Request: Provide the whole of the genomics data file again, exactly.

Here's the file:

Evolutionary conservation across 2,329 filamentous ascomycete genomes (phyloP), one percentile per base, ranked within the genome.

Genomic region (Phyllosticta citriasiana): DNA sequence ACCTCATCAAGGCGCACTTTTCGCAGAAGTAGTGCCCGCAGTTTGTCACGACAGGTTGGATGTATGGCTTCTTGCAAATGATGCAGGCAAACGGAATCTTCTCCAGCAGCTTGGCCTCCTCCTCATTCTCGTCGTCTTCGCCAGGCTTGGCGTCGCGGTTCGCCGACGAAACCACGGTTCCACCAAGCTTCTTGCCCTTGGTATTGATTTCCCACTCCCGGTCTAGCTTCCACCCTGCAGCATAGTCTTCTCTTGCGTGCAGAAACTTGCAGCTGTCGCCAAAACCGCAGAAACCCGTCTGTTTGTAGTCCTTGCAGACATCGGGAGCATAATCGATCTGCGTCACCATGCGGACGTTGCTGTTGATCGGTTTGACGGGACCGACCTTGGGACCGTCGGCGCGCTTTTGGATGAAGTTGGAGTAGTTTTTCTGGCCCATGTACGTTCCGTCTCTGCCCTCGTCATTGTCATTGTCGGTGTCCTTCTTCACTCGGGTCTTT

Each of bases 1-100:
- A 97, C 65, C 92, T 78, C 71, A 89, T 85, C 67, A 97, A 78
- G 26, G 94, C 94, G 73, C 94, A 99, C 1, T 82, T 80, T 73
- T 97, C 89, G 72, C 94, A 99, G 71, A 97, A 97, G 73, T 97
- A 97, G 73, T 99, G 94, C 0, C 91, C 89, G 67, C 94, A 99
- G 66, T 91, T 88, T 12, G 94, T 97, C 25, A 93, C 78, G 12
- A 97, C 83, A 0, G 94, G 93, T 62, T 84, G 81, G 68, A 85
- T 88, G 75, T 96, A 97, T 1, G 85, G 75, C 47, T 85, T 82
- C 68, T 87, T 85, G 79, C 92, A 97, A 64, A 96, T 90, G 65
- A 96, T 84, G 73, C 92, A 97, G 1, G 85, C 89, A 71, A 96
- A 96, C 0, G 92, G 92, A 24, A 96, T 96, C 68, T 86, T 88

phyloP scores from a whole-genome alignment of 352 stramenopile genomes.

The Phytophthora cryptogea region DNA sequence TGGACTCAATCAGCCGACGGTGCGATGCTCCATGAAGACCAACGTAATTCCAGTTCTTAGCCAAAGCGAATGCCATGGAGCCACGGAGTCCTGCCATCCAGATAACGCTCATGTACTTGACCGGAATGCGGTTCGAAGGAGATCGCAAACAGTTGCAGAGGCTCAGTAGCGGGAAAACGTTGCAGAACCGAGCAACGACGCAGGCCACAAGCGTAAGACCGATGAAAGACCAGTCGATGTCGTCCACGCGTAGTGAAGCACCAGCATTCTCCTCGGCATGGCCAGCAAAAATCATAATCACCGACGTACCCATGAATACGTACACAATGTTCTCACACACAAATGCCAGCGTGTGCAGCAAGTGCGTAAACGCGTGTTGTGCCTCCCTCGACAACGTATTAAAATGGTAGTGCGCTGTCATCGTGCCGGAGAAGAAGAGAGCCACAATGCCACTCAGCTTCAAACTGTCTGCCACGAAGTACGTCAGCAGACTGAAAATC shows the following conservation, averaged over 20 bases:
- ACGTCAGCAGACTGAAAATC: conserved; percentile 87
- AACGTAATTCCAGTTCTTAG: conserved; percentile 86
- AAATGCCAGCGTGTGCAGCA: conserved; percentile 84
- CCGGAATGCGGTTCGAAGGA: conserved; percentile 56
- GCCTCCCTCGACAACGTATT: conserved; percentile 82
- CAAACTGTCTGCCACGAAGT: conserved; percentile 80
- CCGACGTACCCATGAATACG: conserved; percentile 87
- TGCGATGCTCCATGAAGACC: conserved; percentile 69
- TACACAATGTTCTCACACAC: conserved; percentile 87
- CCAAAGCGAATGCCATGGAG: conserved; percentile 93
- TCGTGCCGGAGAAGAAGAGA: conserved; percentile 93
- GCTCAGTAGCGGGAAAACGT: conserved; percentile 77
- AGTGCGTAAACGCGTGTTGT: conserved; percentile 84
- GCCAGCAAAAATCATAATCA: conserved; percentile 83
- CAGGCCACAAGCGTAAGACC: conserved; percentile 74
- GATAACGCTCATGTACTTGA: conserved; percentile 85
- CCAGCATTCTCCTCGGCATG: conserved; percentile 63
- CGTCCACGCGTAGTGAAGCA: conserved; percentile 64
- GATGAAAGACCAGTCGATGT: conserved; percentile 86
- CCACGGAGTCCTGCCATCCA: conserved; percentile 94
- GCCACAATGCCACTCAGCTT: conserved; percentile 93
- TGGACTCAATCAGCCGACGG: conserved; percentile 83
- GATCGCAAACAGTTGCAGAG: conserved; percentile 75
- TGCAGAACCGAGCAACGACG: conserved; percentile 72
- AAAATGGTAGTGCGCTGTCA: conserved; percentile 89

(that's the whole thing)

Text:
Evolutionary conservation across 2,329 filamentous ascomycete genomes (phyloP), one percentile per base, ranked within the genome.

Genomic region (Phyllosticta citriasiana): DNA sequence ACCTCATCAAGGCGCACTTTTCGCAGAAGTAGTGCCCGCAGTTTGTCACGACAGGTTGGATGTATGGCTTCTTGCAAATGATGCAGGCAAACGGAATCTTCTCCAGCAGCTTGGCCTCCTCCTCATTCTCGTCGTCTTCGCCAGGCTTGGCGTCGCGGTTCGCCGACGAAACCACGGTTCCACCAAGCTTCTTGCCCTTGGTATTGATTTCCCACTCCCGGTCTAGCTTCCACCCTGCAGCATAGTCTTCTCTTGCGTGCAGAAACTTGCAGCTGTCGCCAAAACCGCAGAAACCCGTCTGTTTGTAGTCCTTGCAGACATCGGGAGCATAATCGATCTGCGTCACCATGCGGACGTTGCTGTTGATCGGTTTGACGGGACCGACCTTGGGACCGTCGGCGCGCTTTTGGATGAAGTTGGAGTAGTTTTTCTGGCCCATGTACGTTCCGTCTCTGCCCTCGTCATTGTCATTGTCGGTGTCCTTCTTCACTCGGGTCTTT

Each of bases 1-100:
- A 97, C 65, C 92, T 78, C 71, A 89, T 85, C 67, A 97, A 78
- G 26, G 94, C 94, G 73, C 94, A 99, C 1, T 82, T 80, T 73
- T 97, C 89, G 72, C 94, A 99, G 71, A 97, A 97, G 73, T 97
- A 97, G 73, T 99, G 94, C 0, C 91, C 89, G 67, C 94, A 99
- G 66, T 91, T 88, T 12, G 94, T 97, C 25, A 93, C 78, G 12
- A 97, C 83, A 0, G 94, G 93, T 62, T 84, G 81, G 68, A 85
- T 88, G 75, T 96, A 97, T 1, G 85, G 75, C 47, T 85, T 82
- C 68, T 87, T 85, G 79, C 92, A 97, A 64, A 96, T 90, G 65
- A 96, T 84, G 73, C 92, A 97, G 1, G 85, C 89, A 71, A 96
- A 96, C 0, G 92, G 92, A 24, A 96, T 96, C 68, T 86, T 88

phyloP scores from a whole-genome alignment of 352 stramenopile genomes.

The Phytophthora cryptogea region DNA sequence TGGACTCAATCAGCCGACGGTGCGATGCTCCATGAAGACCAACGTAATTCCAGTTCTTAGCCAAAGCGAATGCCATGGAGCCACGGAGTCCTGCCATCCAGATAACGCTCATGTACTTGACCGGAATGCGGTTCGAAGGAGATCGCAAACAGTTGCAGAGGCTCAGTAGCGGGAAAACGTTGCAGAACCGAGCAACGACGCAGGCCACAAGCGTAAGACCGATGAAAGACCAGTCGATGTCGTCCACGCGTAGTGAAGCACCAGCATTCTCCTCGGCATGGCCAGCAAAAATCATAATCACCGACGTACCCATGAATACGTACACAATGTTCTCACACACAAATGCCAGCGTGTGCAGCAAGTGCGTAAACGCGTGTTGTGCCTCCCTCGACAACGTATTAAAATGGTAGTGCGCTGTCATCGTGCCGGAGAAGAAGAGAGCCACAATGCCACTCAGCTTCAAACTGTCTGCCACGAAGTACGTCAGCAGACTGAAAATC shows the following conservation, averaged over 20 bases:
- ACGTCAGCAGACTGAAAATC: conserved; percentile 87
- AACGTAATTCCAGTTCTTAG: conserved; percentile 86
- AAATGCCAGCGTGTGCAGCA: conserved; percentile 84
- CCGGAATGCGGTTCGAAGGA: conserved; percentile 56
- GCCTCCCTCGACAACGTATT: conserved; percentile 82
- CAAACTGTCTGCCACGAAGT: conserved; percentile 80
- CCGACGTACCCATGAATACG: conserved; percentile 87
- TGCGATGCTCCATGAAGACC: conserved; percentile 69
- TACACAATGTTCTCACACAC: conserved; percentile 87
- CCAAAGCGAATGCCATGGAG: conserved; percentile 93
- TCGTGCCGGAGAAGAAGAGA: conserved; percentile 93
- GCTCAGTAGCGGGAAAACGT: conserved; percentile 77
- AGTGCGTAAACGCGTGTTGT: conserved; percentile 84
- GCCAGCAAAAATCATAATCA: conserved; percentile 83
- CAGGCCACAAGCGTAAGACC: conserved; percentile 74
- GATAACGCTCATGTACTTGA: conserved; percentile 85
- CCAGCATTCTCCTCGGCATG: conserved; percentile 63
- CGTCCACGCGTAGTGAAGCA: conserved; percentile 64
- GATGAAAGACCAGTCGATGT: conserved; percentile 86
- CCACGGAGTCCTGCCATCCA: conserved; percentile 94
- GCCACAATGCCACTCAGCTT: conserved; percentile 93
- TGGACTCAATCAGCCGACGG: conserved; percentile 83
- GATCGCAAACAGTTGCAGAG: conserved; percentile 75
- TGCAGAACCGAGCAACGACG: conserved; percentile 72
- AAAATGGTAGTGCGCTGTCA: conserved; percentile 89